Religious background certainly does not dictate News’ coverage

To the Editor:

As last year’s editor in chief of the Yale Daily News — and a Catholic, incidentally — I write to correct Sahm Adrangi’s mistaken claim that the News is biased in favor of any religious group (“Not just another conspiracy theory: manipulating anger,” 2/26). Our editorial board comprised Jews, Catholics, Protestants, Muslims, atheists and editors who never discussed their faith. But our diverse religious backgrounds had no effect on the paper we wrote, edited and printed every day.

As I used to tell every staff member of the News, our only mission as student editors is to report the news as fairly, accurately and objectively as possible. When we quoted someone with a strong opinion on an issue — religious or otherwise — we always strove to present the opposing view in the same story. That logic applied to the editorial page as well. If a controversial column ever appeared without a nearly immediate rebuttal, it was only because no such rebuttal had been offered. As the editorials editor on our board, Sahm ought to know that.

This principle of balance is one that the Afro-American Cultural Center might consider applying to the controversy surrounding its invitation of Amiri Baraka. I agree with Sahm and with Pamela George, the Yale College dean assigned to the cultural center, in their claim that radically dissident viewpoints are both admissible by principles of free speech and valuable in their ability to generate campus dialogue. The center might now think about promoting that dialogue by inviting a poet with an interest in uniting racial groups rather than dividing them, especially considering that the center’s leaders have gone to such lengths to deny their sympathy for Baraka’s views.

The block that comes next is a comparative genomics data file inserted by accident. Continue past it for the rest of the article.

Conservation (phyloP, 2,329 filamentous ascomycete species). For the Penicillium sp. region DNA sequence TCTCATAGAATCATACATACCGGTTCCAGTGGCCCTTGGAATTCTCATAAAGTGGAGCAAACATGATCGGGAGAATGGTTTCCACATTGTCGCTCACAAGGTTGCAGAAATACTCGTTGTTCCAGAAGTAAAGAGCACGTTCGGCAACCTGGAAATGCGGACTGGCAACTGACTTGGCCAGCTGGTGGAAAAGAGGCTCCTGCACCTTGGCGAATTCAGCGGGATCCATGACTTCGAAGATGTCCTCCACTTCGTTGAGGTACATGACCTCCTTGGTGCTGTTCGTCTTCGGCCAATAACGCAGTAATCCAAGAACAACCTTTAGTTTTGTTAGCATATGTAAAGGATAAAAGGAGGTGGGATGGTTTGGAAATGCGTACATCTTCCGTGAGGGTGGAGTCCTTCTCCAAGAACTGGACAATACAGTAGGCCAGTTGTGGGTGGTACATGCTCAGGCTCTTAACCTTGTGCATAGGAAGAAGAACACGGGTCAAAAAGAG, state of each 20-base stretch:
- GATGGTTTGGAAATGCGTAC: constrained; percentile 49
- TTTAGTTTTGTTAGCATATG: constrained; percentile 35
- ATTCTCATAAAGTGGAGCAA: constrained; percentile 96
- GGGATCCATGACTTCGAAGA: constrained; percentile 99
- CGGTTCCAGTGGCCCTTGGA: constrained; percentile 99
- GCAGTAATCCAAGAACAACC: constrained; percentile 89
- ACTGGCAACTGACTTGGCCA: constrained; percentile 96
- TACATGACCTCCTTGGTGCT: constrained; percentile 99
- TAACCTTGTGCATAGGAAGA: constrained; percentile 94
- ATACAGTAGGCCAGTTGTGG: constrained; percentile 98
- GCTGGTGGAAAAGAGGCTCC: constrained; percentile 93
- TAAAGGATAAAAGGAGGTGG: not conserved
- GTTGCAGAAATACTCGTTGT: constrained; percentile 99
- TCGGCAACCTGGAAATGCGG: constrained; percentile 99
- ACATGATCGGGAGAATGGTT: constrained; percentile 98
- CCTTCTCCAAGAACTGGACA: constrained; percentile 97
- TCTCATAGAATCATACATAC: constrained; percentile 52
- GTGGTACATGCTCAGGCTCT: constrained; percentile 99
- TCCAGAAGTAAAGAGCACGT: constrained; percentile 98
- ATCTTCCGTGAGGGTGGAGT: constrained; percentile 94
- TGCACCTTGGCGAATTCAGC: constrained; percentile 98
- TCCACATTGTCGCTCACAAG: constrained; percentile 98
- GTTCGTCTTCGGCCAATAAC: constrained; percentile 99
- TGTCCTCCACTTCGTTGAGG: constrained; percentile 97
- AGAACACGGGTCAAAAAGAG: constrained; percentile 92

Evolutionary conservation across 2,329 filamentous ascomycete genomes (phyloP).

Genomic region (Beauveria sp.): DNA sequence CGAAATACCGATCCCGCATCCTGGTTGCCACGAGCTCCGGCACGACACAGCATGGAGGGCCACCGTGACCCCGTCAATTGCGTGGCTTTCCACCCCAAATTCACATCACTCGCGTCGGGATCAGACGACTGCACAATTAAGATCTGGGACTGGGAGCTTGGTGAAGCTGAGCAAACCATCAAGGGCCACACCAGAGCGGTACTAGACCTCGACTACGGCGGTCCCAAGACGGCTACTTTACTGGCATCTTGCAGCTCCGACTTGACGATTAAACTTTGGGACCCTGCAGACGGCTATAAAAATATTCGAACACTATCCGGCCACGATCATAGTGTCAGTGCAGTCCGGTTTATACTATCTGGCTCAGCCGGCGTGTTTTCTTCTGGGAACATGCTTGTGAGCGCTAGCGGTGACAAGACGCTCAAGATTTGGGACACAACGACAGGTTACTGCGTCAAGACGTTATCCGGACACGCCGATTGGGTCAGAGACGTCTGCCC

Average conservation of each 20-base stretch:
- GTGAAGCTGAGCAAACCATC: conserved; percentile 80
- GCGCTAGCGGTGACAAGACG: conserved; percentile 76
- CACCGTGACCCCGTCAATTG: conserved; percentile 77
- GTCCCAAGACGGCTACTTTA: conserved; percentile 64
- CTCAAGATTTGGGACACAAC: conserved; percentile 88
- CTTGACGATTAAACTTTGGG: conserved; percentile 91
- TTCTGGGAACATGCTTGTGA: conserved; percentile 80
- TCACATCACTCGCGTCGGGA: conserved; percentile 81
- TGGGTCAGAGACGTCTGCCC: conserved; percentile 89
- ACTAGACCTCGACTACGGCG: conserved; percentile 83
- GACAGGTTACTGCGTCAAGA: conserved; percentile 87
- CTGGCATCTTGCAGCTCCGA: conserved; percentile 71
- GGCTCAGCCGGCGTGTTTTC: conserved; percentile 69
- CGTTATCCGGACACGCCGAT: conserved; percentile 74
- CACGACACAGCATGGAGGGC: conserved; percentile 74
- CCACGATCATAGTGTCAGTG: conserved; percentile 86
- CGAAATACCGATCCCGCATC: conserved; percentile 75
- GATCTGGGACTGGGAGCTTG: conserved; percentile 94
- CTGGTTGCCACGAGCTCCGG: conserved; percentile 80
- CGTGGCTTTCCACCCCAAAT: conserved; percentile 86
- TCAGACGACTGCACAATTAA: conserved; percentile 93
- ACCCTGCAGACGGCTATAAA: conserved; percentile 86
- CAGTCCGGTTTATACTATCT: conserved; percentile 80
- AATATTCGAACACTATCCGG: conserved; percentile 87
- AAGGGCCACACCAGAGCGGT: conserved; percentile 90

If they decide to let Baraka’s rhetoric stand, I think we’ll have to put their decision in the category of trying to stir the pot — that’s disappointing, but not nearly as scary as really believing that Israel was complicit in the Sept. 11 attacks, as Baraka apparently does. As for Sahm and his equally unconvincing conspiracy theory, I certainly hope that his true views place him only in the pot-stirring crowd.

Chris Michel ’03

February 26, 2003

The writer was editor in chief of the Yale Daily News Board of 2003.

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